Grace Handling: Not proven verdict in teenager ecstasy death trial
A verdict of not proven has been reached in a trial against a teenager accused of killing a 13-year-old girl by supplying her with ecstasy.
Callum Owens, who is 19, has been acquitted of killing Grace Handling at a house party in Irvine in June 2018.
Mr Owens denied culpable homicide but admitted to police he had given her the pills, the court heard.
The trial heard Grace had enough of the drug in her system that would be fatal not just to a child, but to an adult.
Before the jury came back with its verdict Grace's father Stewart knelt in prayer.
'Our lives changed forever'
Outside the court he sobbed as a statement on behalf of him and his family was read out by Anne-Marie Cocozza of the charity Fams.
It said: "Grace was an amazing young girl and a very loving and caring daughter. Our lives changed forever on the evening of 29 June, 2018. We will never get over the sudden loss of our daughter.
"I didn't even get to say goodbye. Whether the accused Callum Owens today was found guilty, not guilty or not proven it will not bring our daughter back home again."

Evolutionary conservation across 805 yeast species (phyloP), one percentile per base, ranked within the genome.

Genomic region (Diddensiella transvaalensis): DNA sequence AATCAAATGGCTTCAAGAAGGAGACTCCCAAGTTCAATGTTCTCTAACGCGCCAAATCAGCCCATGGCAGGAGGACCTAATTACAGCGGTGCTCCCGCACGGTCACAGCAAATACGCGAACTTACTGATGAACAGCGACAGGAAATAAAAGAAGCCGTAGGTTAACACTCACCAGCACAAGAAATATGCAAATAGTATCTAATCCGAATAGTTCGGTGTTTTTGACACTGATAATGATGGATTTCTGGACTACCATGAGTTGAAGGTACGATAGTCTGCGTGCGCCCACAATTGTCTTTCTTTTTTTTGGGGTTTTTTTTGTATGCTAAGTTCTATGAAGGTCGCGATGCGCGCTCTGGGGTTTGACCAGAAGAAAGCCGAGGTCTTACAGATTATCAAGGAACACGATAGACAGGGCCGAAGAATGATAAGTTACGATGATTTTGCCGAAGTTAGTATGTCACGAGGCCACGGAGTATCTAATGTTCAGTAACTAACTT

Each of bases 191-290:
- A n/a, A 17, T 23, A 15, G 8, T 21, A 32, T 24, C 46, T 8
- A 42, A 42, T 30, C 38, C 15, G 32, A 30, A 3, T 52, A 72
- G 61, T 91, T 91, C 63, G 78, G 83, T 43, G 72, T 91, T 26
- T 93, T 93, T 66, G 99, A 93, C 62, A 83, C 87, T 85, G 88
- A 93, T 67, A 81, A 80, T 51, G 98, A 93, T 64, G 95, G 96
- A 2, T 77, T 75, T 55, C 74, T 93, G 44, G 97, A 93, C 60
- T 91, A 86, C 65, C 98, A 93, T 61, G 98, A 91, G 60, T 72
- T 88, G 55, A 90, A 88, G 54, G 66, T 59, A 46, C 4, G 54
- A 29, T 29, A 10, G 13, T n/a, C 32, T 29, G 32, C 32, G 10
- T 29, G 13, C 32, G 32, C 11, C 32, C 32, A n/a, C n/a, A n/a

The four-day trial had heard that teenager Grace died on the last day of school before the summer holiday.
She had attended a gathering at the home of the accused where she told a friend she had taken three blue pills.
The court heard that Grace, who died of ecstasy intoxication, had taken the drug before in the months leading to her death and her mother and big sister Danielle, 20, had both warned her of the dangers.
Grace's friend told the court that she spoke to her on the phone at about 20:00 on 28 June.
She said: "She couldn't get any of her words out, she was slurring her words.
The schoolgirl said she later tried to contact Grace by text and phone but got no reply.
Trainee chef Mr Owens admitted to police that Grace had been at his home in Arran Place the night before she was found dead.
He was interviewed by officers the day after Grace's body was found there.
Det Sgt Euan Bell said he told him: "I sold her the pills. No, wait. I didn't sell the pills, I gave her them."
During the interview, he was asked if he carried out CPR on Grace and he said he had.
The teenager was then asked if he had attempted to seek medical help for the schoolgirl. He replied: "No."
Pathologist Dr John Williams, who carried out a post-mortem examination of Grace on 4 July 2018, told the court that the cause of death was ecstasy intoxication.
Dr Williams said Grace had suffered a fine linear skull fracture and a blood sample revealed a very high level of ecstasy and a trace of cannabis.